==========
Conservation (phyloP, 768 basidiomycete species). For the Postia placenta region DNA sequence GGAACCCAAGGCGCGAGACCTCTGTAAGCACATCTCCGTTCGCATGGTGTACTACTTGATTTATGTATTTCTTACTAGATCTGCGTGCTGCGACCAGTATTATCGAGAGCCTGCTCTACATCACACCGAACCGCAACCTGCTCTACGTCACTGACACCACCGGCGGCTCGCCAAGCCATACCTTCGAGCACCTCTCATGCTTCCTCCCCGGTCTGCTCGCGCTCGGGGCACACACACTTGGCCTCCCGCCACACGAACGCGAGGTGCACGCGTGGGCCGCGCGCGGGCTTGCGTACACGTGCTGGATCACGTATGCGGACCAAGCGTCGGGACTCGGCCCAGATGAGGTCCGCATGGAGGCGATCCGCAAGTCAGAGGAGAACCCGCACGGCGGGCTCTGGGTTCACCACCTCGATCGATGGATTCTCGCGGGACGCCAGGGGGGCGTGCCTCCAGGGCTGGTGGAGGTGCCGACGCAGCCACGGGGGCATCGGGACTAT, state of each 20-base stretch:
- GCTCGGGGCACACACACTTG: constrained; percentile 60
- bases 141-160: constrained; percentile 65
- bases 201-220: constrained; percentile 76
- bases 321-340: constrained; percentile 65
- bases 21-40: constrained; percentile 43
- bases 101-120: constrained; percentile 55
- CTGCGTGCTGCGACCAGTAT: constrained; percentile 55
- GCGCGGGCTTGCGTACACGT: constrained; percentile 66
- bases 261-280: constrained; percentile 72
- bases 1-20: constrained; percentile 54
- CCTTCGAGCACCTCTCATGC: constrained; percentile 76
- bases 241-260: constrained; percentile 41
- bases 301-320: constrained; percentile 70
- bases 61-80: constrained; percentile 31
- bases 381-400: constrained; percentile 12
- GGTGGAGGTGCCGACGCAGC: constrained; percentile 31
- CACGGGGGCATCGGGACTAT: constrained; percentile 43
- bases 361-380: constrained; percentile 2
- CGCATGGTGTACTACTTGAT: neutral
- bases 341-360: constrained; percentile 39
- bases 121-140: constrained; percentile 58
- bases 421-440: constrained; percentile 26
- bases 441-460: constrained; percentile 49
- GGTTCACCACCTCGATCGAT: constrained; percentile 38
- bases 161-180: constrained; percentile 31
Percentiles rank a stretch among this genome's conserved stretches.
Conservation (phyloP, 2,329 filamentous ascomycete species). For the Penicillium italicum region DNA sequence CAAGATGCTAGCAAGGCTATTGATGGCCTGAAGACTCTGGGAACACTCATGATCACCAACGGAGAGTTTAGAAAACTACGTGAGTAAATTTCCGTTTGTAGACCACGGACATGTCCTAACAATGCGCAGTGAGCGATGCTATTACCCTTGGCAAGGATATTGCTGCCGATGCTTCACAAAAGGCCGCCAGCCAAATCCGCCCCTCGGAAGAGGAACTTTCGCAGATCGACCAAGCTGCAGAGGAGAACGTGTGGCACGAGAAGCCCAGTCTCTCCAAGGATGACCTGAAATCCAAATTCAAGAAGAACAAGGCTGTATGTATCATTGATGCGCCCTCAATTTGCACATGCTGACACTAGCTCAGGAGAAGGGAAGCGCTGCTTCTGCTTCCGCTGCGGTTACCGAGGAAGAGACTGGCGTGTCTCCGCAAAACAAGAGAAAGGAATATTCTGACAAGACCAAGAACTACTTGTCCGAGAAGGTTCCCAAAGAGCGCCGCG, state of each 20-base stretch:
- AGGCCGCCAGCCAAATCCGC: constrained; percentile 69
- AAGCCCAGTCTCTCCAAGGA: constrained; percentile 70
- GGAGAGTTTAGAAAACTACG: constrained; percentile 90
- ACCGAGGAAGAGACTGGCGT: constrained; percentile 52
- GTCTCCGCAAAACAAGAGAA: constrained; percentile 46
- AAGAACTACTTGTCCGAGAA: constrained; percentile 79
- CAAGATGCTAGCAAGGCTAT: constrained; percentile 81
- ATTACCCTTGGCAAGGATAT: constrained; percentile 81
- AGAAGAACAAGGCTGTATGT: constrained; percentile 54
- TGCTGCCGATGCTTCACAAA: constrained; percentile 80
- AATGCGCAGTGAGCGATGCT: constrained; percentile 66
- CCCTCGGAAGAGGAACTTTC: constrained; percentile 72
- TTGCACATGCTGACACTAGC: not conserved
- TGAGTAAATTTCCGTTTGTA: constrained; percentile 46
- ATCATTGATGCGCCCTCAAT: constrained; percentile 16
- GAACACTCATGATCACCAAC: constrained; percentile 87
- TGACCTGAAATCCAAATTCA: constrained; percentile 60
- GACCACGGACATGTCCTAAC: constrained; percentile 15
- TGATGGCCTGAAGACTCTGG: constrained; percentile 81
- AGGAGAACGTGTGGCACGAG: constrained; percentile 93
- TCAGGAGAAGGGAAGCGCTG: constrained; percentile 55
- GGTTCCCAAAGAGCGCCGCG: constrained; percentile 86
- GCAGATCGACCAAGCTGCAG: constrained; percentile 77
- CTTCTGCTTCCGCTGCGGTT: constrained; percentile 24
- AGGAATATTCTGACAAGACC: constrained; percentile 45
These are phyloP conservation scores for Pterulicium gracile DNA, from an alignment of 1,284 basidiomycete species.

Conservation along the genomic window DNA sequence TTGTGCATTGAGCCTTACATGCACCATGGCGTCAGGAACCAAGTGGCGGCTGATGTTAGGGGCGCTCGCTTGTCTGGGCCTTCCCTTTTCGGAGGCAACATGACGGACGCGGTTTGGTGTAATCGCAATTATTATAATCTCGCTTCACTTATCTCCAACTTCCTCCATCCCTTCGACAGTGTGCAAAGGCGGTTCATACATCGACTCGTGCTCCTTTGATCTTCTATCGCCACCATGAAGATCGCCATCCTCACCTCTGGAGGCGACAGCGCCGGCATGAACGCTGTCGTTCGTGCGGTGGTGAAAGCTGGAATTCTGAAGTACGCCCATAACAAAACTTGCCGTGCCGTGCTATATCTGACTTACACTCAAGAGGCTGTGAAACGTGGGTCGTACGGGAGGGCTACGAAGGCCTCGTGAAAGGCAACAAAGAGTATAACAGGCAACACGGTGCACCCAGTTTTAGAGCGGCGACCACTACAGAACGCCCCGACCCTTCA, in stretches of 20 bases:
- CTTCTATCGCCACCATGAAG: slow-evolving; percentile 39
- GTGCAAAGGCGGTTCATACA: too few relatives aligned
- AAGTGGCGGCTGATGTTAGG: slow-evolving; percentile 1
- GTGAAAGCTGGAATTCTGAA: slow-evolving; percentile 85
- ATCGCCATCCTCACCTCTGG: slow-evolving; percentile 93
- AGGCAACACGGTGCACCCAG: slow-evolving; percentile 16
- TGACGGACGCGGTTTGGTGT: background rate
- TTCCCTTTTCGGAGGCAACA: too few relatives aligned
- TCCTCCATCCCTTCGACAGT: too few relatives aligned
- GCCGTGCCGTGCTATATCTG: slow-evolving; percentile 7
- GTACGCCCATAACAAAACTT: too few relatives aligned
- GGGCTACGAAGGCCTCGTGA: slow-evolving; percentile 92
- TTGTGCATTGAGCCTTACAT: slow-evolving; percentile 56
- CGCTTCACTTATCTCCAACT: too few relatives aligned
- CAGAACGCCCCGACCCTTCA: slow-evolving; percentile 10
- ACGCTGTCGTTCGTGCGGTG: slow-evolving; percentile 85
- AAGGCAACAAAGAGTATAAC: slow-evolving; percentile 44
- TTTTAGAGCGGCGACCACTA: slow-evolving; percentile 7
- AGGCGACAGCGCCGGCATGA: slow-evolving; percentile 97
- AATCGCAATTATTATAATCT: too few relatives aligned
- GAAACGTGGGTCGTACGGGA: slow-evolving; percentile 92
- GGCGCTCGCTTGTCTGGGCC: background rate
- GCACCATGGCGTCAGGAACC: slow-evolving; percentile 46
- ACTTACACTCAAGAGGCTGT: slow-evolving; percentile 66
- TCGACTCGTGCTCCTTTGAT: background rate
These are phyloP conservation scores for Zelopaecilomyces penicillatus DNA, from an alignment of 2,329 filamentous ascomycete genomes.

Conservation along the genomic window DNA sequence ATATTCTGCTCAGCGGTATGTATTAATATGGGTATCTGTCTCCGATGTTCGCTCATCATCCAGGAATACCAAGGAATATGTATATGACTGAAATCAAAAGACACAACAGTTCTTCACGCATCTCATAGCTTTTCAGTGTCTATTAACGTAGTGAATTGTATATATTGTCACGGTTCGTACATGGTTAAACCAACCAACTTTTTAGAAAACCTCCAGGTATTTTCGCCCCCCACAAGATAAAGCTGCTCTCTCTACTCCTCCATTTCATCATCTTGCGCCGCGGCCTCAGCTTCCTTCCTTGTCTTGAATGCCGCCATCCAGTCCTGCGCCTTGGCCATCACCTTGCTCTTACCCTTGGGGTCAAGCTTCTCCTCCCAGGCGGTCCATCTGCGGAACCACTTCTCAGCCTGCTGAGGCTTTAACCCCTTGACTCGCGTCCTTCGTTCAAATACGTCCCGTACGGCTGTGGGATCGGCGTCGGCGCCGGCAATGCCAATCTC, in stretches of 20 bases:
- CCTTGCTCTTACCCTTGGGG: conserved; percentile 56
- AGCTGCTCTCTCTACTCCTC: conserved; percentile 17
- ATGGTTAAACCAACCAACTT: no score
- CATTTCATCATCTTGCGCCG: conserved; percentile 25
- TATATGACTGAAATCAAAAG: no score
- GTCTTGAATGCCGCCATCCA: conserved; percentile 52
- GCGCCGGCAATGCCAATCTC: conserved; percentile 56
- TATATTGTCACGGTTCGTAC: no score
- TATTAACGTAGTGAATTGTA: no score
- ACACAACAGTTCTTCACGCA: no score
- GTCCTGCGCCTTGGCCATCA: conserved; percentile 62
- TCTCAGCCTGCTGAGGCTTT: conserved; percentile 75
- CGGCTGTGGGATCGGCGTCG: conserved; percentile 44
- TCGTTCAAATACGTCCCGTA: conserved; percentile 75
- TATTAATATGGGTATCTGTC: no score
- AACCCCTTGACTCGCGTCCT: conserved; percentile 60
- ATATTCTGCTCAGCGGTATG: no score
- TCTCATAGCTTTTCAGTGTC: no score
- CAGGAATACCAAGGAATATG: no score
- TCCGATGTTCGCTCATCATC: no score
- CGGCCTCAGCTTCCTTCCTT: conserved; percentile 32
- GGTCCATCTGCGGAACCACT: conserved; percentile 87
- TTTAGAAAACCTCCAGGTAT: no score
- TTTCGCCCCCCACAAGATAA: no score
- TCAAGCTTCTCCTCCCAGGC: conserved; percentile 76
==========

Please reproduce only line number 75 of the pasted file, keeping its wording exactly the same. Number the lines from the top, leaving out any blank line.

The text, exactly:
- AATCGCAATTATTATAATCT: too few relatives aligned